JULY 13, 2018

Ocean City Today



Ocean City Today

Body of Connecticut man recovered at Assateague By Brian Gilliland Associate Editor (July 13, 2018) Assateague Island National Seashore spokeswoman Liz Davis confirmed the identity of the body recovered about 300 yards offshore on July 4 as Dongjin Hong, 36, of New Haven, Connecticut. Davis said the medical examiner’s office advised her the death had been ruled an accidental drowning. Several agencies responded to a 911 call around 6:40 p.m. on Independence Day reporting a body face down in the water off North Ocean Beach at the national seashore. It is not known when Hong entered the water. Assateague Island

National Seashore is patrolled by lifeguards between 9 a.m. and 5 p.m. seven days per week. The state park has guards on patrol from 10 a.m. and 5 p.m., with an additional guard patrolling on an ATV until 7 p.m. North Ocean Beach is the area adjacent to the entrance area to the federal park. Hong’s body was found and recovered about an hour later, following a search by the National Park Service, Berlin EMS, Natural Resources Police and Assateague lifeguards on all-terrain vehicle patrols. The Natural Resources Police, searching by boat, located and retrieved Hong’s body.

JULY 13, 2018

SD football coach Shockley acquitted of assault charge

By Brian Gilliland Associate Editor (July 13, 2018) Stephen Decatur High School football coach Ernest Shockley was acquitted this week of a second-degree assault charge made against him by a Worcester County fire marshal last fall. On Oct. 13, 2017, following the Homecoming game, players apparently engaged in a locker room brawl. It was during the course of breaking up the fight between the students that the adults got involved. According to the charging documents, Robert Kord, Worcester County fire marshal, and Robert Rhode, third assistant chief of the Berlin Fire Company, heard sounds of a fight coming from the locker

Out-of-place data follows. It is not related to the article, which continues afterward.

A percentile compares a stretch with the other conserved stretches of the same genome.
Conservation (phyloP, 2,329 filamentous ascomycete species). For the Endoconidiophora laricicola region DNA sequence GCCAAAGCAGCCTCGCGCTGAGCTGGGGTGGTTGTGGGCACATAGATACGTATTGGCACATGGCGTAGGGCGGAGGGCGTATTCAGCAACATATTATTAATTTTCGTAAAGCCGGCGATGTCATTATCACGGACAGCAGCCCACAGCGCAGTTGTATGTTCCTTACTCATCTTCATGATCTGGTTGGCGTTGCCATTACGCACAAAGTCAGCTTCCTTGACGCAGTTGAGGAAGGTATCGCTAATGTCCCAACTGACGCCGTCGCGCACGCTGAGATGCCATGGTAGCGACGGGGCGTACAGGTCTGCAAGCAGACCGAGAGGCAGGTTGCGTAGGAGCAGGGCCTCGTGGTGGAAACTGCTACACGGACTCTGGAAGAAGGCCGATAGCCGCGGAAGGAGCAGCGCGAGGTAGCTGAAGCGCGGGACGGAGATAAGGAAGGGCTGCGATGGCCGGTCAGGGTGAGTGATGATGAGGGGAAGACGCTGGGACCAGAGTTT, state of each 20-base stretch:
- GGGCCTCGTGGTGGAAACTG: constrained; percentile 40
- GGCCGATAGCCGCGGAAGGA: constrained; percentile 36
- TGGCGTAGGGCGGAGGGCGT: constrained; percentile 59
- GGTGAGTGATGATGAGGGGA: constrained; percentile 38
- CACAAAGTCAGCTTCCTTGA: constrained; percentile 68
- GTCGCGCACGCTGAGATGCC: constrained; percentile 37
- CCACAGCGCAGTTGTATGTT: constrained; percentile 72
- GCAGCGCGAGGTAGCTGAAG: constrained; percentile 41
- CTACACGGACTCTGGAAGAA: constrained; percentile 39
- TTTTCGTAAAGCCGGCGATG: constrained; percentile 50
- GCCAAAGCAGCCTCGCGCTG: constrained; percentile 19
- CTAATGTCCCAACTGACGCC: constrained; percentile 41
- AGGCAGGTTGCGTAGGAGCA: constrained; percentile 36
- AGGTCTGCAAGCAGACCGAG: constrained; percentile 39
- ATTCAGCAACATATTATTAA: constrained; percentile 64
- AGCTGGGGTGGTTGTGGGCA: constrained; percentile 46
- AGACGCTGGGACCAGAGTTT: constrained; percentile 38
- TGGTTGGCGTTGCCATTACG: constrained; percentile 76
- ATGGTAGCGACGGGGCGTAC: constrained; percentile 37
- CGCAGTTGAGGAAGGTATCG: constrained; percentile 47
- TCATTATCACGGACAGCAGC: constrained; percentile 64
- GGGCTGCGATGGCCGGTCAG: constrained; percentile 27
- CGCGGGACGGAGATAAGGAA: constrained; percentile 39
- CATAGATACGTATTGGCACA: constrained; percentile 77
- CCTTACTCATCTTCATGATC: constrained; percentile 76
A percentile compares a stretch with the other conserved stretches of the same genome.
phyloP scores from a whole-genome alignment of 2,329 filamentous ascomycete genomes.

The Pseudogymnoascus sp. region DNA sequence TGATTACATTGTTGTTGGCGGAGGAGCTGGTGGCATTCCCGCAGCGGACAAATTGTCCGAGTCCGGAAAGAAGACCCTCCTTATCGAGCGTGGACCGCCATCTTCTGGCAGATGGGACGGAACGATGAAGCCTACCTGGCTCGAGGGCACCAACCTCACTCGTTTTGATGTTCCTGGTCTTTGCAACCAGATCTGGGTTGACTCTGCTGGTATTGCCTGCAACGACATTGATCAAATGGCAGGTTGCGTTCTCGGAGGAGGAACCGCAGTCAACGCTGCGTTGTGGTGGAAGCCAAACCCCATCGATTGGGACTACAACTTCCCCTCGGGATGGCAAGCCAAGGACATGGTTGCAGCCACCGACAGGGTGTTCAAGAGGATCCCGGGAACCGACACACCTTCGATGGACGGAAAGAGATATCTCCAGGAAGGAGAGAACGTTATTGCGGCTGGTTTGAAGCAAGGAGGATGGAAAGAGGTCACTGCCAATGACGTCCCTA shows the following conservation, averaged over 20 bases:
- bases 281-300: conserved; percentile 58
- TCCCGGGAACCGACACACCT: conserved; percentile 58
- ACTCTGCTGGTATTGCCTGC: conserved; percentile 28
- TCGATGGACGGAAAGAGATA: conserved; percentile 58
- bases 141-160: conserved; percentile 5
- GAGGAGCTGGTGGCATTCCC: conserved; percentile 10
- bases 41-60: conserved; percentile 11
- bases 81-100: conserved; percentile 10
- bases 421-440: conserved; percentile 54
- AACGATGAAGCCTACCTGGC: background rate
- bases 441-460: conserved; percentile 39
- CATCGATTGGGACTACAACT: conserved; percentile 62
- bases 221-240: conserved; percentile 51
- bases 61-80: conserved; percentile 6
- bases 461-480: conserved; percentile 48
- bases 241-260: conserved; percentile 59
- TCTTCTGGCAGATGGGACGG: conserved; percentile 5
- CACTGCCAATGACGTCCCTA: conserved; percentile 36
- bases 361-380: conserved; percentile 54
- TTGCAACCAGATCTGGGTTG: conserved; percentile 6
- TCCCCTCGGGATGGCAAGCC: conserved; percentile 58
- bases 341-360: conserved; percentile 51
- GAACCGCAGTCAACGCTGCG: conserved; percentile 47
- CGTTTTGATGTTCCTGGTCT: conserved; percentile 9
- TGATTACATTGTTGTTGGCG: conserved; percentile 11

room and went to investigate. Kord alleged that once he was inside the locker room, he was assaulted by Shockley, who maintained he was the one who broke up the fight between the players. The charging documents noted Kord said he was punched in the face several times, causing his lip to bleed, and showed marks on his neck. The documents do not name the assailant. Rhode corroborated Kord’s account. The judge, however, saw it differently, and granted a motion for acquittal by defense attorney Pete Wimbrow at the conclusion of the state’s case on Tuesday. “Justice was served,” Wimbrow said. Wimbrow revealed he and Shockley discussed additional action following the ruling.

Buy-bust program nets 31 downtown arrests last month

(July 13, 2018) The Ocean City Police cast a wide net and hauled in dozens of drug crime suspects, the department announced this week, following the conclusion of a “buy-bust” operation conducted in the resort throughout June. The Criminal Investigation Division’s Narcotics & Vice Unit recently completed multiple drug enforcement buy-bust operations during the month of June in downtown Ocean City. These undercover operations led by the Criminal Investigation Division’s Narcotics & Vice Unit resulted in 31 arrests, 18 of which were for felonies. Seventeen people were arrested for the distribution of controlled dangerous substance or conspiracy to distribute a controlled dangerous substance. Undercover officers seized marijuana, cocaine, and prescription pills from these people, while 11 more people were arrested for possession of a fake controlled dangerous substance. The local department was aided by the Worcester County Sheriff’s Office Criminal Enforcement Team (CET), which consists of members of the Worcester County Sheriff’s Office and Maryland State Police. Narcotics Unit detectives were also assisted by the OCPD Special Enforcement Unit, Major Crimes Unit and Patrol Division. The end of the operation, however, doesn’t mean undercover officers won’t continue to work areas where drug activity is suspected. The department has undercover officers in the field yearround.